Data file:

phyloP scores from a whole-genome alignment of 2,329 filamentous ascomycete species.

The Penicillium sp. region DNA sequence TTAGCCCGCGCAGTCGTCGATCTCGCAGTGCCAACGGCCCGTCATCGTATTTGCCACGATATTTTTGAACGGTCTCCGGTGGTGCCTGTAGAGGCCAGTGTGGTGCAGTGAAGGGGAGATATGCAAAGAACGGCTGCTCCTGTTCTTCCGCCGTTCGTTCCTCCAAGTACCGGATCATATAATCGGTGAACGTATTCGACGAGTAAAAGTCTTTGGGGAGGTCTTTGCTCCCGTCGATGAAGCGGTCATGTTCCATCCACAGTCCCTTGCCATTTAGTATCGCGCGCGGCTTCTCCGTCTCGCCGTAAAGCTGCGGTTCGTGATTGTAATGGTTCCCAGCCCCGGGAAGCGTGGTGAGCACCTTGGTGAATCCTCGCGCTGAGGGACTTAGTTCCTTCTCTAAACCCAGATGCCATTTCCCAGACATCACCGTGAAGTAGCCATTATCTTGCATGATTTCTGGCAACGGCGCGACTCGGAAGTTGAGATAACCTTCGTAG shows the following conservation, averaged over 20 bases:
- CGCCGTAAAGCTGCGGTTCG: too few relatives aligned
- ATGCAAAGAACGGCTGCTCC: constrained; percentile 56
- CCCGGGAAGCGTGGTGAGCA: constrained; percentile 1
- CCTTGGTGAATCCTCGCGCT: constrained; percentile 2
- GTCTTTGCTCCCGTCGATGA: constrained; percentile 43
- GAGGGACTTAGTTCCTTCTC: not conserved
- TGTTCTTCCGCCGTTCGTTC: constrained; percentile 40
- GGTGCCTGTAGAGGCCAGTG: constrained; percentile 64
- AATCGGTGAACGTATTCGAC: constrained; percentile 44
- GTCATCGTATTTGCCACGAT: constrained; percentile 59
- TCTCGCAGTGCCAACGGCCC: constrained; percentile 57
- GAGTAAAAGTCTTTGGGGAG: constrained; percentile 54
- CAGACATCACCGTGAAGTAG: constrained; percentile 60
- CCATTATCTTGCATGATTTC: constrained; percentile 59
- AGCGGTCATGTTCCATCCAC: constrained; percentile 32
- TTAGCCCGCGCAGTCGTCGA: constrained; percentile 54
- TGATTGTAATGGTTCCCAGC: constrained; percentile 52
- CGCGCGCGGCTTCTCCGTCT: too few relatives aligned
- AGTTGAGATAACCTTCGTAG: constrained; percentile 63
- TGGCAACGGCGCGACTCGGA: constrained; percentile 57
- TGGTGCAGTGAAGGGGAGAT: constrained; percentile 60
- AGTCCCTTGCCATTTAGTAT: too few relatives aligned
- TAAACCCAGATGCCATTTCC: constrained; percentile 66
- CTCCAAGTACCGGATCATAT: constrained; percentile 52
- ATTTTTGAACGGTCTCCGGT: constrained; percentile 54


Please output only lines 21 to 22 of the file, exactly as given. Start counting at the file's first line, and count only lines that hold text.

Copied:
- AGTTGAGATAACCTTCGTAG: constrained; percentile 63
- TGGCAACGGCGCGACTCGGA: constrained; percentile 57